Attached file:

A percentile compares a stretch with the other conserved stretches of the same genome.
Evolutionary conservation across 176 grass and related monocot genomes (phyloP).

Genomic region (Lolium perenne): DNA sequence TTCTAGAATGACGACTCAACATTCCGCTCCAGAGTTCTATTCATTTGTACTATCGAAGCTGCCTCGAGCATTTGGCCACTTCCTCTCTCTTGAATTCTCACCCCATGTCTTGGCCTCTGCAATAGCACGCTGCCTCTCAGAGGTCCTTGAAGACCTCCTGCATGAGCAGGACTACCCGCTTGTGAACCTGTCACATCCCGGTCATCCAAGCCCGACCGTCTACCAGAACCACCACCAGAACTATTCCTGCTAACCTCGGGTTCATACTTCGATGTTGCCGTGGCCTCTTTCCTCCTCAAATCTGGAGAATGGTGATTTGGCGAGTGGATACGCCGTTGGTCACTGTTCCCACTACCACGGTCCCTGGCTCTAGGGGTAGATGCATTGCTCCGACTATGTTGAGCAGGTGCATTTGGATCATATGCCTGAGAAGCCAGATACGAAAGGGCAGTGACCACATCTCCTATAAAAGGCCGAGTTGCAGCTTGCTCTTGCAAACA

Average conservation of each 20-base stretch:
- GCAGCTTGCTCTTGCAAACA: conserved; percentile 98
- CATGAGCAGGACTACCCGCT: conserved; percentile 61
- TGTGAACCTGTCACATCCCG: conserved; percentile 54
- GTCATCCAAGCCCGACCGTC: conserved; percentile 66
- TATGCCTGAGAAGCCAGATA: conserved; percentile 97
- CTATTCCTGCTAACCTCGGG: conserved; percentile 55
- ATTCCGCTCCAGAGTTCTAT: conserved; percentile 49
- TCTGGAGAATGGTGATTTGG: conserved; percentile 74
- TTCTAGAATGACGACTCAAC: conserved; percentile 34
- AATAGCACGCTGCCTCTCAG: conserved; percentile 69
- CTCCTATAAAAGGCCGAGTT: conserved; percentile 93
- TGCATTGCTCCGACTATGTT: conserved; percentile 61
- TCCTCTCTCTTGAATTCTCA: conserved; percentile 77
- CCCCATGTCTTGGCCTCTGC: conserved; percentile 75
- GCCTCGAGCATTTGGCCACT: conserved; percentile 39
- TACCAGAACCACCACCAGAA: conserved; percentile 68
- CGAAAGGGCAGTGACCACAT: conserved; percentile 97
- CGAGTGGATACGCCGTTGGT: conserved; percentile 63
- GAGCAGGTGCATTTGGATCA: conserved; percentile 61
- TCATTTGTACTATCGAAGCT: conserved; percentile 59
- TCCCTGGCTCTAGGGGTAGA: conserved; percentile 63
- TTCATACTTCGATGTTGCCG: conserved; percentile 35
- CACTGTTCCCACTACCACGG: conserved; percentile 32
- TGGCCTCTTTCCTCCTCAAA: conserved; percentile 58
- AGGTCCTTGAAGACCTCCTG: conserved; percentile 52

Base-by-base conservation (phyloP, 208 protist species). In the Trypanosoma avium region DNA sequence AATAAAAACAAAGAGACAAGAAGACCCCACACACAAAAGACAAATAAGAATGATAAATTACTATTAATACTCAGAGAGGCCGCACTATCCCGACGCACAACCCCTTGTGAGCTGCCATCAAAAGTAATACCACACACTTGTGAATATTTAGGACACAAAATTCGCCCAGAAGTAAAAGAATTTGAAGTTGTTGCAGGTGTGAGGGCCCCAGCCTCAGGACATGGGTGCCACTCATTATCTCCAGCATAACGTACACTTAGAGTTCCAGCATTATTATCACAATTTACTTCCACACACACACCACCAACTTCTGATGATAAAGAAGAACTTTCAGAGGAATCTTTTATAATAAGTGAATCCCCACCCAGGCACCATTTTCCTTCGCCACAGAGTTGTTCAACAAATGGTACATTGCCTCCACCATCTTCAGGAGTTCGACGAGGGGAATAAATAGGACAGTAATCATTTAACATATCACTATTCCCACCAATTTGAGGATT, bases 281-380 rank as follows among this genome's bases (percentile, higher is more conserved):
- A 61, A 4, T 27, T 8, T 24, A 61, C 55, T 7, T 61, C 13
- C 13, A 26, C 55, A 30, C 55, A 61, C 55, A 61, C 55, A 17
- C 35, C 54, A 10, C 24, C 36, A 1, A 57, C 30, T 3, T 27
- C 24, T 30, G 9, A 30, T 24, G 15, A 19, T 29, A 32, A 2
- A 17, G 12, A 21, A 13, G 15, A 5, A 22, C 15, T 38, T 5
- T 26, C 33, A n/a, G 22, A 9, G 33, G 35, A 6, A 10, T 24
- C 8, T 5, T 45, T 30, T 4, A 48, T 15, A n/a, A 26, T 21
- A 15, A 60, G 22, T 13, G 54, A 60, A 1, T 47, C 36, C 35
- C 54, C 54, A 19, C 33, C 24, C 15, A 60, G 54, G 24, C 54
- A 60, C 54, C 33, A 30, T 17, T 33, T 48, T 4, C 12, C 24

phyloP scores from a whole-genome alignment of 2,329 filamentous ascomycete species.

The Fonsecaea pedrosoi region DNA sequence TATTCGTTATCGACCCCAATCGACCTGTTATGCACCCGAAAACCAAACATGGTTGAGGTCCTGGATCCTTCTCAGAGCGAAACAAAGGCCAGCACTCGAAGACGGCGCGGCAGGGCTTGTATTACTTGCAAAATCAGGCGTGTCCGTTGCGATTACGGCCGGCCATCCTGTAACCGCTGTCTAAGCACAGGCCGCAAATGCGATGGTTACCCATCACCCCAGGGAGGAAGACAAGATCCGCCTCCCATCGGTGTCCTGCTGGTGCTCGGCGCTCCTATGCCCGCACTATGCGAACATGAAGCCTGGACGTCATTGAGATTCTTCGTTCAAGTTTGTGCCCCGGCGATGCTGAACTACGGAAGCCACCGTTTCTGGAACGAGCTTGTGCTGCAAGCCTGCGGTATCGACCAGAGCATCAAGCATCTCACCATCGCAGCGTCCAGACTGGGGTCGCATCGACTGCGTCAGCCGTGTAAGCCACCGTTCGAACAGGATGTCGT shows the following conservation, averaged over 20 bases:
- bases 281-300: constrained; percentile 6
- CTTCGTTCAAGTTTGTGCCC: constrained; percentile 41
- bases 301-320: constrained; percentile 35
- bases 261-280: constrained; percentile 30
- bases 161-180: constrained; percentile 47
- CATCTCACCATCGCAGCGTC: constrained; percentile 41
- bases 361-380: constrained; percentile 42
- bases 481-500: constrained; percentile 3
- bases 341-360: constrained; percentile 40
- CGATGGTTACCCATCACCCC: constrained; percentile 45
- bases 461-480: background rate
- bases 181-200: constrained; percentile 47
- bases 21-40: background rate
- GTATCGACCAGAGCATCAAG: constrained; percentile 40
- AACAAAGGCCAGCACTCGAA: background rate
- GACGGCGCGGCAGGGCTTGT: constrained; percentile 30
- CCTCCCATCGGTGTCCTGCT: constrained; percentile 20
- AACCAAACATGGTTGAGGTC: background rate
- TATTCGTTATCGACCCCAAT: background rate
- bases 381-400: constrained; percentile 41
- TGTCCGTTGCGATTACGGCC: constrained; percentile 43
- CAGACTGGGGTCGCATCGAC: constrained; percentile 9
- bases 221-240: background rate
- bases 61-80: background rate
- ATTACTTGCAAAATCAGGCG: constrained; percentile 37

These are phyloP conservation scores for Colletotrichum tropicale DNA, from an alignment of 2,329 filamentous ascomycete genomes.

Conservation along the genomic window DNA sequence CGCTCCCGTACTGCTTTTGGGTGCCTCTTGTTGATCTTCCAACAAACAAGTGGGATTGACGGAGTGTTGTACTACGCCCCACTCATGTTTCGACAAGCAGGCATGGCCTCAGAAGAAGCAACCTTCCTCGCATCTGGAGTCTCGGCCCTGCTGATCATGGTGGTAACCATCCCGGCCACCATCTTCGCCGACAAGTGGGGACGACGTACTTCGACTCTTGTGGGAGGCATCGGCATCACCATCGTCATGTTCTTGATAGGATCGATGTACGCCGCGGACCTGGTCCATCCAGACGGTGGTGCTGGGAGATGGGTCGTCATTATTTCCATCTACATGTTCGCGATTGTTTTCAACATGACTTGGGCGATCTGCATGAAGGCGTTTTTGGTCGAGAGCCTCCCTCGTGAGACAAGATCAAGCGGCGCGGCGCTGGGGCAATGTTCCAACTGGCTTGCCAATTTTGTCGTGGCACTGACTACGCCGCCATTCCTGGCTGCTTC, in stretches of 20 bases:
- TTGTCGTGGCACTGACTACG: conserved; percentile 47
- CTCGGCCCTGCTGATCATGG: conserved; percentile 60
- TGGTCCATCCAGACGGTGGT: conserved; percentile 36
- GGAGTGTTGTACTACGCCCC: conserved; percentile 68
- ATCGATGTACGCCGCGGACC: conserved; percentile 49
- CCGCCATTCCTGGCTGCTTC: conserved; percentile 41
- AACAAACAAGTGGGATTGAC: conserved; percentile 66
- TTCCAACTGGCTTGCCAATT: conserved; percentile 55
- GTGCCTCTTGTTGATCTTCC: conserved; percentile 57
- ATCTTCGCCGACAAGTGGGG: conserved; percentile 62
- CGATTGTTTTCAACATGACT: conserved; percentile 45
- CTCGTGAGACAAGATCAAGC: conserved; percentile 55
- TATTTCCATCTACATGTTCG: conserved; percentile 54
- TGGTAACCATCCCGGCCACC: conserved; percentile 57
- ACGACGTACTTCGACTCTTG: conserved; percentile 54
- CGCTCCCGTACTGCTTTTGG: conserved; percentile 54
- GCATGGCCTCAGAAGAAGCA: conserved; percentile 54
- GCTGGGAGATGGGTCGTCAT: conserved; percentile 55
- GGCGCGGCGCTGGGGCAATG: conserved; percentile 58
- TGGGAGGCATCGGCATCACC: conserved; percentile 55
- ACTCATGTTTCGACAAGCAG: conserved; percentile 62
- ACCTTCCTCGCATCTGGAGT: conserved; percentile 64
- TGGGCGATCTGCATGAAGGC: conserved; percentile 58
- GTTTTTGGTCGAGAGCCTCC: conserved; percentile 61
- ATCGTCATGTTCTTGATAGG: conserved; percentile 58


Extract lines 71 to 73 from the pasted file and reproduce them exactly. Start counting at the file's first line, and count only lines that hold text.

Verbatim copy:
- CTCGGCCCTGCTGATCATGG: conserved; percentile 60
- TGGTCCATCCAGACGGTGGT: conserved; percentile 36
- GGAGTGTTGTACTACGCCCC: conserved; percentile 68